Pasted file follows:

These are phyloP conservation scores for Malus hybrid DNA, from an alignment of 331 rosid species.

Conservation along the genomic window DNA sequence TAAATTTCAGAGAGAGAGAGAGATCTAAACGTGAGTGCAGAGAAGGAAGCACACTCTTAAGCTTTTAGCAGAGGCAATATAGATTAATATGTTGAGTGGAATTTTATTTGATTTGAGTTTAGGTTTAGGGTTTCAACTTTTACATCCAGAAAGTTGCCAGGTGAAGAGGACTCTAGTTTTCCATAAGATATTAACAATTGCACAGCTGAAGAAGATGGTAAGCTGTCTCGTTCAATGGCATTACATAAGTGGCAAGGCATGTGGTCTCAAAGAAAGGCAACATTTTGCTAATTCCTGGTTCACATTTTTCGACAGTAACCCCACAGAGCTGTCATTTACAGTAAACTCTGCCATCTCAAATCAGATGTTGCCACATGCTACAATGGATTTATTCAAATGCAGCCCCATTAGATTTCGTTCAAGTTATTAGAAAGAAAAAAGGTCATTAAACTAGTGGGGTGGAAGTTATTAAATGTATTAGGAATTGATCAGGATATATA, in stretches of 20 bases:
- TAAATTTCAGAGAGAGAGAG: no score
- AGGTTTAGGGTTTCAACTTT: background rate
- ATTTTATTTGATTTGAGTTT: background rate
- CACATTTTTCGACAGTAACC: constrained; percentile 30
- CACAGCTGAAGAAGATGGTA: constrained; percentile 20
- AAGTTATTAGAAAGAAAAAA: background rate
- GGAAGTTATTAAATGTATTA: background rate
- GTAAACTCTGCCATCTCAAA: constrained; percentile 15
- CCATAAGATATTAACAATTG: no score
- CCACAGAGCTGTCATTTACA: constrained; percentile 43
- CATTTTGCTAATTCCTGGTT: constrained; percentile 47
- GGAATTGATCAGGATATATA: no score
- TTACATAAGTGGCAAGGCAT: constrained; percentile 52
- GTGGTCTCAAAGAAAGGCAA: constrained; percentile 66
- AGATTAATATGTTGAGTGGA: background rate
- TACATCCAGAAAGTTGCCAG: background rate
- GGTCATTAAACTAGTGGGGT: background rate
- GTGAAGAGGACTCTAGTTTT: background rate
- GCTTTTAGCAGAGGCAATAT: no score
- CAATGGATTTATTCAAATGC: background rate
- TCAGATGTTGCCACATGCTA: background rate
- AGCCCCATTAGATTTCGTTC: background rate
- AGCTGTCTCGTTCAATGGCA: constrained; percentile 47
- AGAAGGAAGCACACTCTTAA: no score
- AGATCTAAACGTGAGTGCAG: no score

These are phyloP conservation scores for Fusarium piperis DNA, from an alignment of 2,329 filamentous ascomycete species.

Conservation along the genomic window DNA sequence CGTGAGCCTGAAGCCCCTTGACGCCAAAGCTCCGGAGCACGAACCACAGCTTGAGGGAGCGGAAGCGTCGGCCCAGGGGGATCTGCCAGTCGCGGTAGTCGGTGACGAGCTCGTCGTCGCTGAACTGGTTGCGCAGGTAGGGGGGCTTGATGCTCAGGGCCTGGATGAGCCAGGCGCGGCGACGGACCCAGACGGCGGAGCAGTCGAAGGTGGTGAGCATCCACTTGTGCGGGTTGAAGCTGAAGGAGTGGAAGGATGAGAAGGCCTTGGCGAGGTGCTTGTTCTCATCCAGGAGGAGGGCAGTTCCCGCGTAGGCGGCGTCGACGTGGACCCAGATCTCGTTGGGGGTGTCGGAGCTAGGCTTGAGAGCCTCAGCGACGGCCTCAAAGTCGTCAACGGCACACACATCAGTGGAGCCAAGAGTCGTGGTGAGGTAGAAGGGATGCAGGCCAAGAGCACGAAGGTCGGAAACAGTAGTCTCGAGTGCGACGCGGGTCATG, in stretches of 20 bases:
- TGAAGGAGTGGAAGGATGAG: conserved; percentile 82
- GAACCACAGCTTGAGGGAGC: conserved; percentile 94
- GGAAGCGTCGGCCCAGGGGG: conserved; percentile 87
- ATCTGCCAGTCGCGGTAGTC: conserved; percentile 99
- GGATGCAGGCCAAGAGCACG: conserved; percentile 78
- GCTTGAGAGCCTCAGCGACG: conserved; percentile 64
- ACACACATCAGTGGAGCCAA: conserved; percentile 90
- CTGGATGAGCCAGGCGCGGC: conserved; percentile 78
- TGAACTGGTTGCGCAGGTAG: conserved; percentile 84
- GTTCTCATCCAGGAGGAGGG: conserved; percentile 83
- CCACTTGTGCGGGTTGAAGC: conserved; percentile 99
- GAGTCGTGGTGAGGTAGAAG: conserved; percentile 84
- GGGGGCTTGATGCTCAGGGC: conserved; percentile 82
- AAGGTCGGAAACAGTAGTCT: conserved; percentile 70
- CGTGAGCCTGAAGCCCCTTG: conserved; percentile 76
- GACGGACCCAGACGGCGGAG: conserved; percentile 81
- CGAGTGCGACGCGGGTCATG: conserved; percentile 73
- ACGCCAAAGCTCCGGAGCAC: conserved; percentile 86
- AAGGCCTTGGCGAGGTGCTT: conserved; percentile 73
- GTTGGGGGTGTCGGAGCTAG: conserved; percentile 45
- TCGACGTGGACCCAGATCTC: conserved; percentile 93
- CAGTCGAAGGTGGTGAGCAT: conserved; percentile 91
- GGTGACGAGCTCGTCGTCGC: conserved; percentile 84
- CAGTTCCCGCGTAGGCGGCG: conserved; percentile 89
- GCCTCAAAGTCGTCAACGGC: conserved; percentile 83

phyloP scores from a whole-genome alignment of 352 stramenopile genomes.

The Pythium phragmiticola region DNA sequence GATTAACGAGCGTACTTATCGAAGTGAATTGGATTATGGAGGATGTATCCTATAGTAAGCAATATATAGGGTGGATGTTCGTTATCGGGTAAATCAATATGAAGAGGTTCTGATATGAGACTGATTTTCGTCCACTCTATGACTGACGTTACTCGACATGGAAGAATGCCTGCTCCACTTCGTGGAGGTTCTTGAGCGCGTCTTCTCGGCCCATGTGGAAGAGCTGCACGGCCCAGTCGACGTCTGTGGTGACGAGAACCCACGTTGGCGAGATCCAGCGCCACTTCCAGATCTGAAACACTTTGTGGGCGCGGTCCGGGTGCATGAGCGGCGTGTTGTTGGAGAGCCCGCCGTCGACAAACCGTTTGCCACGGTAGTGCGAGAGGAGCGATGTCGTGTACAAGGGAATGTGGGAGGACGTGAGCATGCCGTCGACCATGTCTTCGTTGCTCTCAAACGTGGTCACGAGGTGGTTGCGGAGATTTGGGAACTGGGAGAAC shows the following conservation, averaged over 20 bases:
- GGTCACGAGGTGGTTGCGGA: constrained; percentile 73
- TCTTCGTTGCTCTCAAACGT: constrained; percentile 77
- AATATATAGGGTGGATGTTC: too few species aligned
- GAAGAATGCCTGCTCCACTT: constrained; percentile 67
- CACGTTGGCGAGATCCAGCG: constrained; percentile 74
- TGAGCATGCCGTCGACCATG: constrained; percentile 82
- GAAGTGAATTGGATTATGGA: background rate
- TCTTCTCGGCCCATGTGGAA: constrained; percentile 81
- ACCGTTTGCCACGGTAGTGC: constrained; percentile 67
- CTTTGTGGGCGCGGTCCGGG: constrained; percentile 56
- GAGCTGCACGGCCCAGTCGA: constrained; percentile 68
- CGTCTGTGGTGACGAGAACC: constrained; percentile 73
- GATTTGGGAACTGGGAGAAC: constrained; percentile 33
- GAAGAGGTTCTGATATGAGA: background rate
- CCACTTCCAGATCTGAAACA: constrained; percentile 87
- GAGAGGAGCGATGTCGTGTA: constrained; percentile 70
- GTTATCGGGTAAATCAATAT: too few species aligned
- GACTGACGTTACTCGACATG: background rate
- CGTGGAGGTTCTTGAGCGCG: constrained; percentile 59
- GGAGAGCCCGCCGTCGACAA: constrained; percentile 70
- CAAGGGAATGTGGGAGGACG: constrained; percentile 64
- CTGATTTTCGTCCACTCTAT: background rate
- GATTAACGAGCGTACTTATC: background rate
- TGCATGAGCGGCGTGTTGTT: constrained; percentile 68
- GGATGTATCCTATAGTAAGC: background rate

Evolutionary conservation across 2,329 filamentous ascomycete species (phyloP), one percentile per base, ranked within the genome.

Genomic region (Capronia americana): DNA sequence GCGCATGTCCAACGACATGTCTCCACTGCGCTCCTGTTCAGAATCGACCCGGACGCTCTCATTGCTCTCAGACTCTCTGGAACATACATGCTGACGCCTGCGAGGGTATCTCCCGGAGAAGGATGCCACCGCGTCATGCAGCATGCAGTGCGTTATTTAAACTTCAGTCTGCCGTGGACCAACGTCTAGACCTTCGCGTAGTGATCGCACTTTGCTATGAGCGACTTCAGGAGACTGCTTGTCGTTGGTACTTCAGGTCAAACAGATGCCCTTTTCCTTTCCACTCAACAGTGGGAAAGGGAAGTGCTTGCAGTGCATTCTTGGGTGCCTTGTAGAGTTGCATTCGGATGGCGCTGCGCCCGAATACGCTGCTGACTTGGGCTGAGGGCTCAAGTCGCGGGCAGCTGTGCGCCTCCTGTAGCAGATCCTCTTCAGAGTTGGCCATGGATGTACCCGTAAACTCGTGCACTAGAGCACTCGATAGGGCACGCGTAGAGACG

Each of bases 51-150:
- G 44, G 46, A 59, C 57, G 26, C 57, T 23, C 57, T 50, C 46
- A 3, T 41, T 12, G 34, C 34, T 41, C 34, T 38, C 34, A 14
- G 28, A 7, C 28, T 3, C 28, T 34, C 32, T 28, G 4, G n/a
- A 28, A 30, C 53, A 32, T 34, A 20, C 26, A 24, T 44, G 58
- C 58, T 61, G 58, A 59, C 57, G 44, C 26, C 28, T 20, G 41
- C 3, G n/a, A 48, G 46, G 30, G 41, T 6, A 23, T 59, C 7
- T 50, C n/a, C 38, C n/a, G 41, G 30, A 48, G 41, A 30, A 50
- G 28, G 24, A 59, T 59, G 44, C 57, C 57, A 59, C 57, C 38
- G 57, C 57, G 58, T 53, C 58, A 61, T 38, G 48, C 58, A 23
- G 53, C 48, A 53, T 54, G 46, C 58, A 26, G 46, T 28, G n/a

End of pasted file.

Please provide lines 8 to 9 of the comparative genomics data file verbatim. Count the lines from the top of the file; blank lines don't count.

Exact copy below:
- AAGTTATTAGAAAGAAAAAA: background rate
- GGAAGTTATTAAATGTATTA: background rate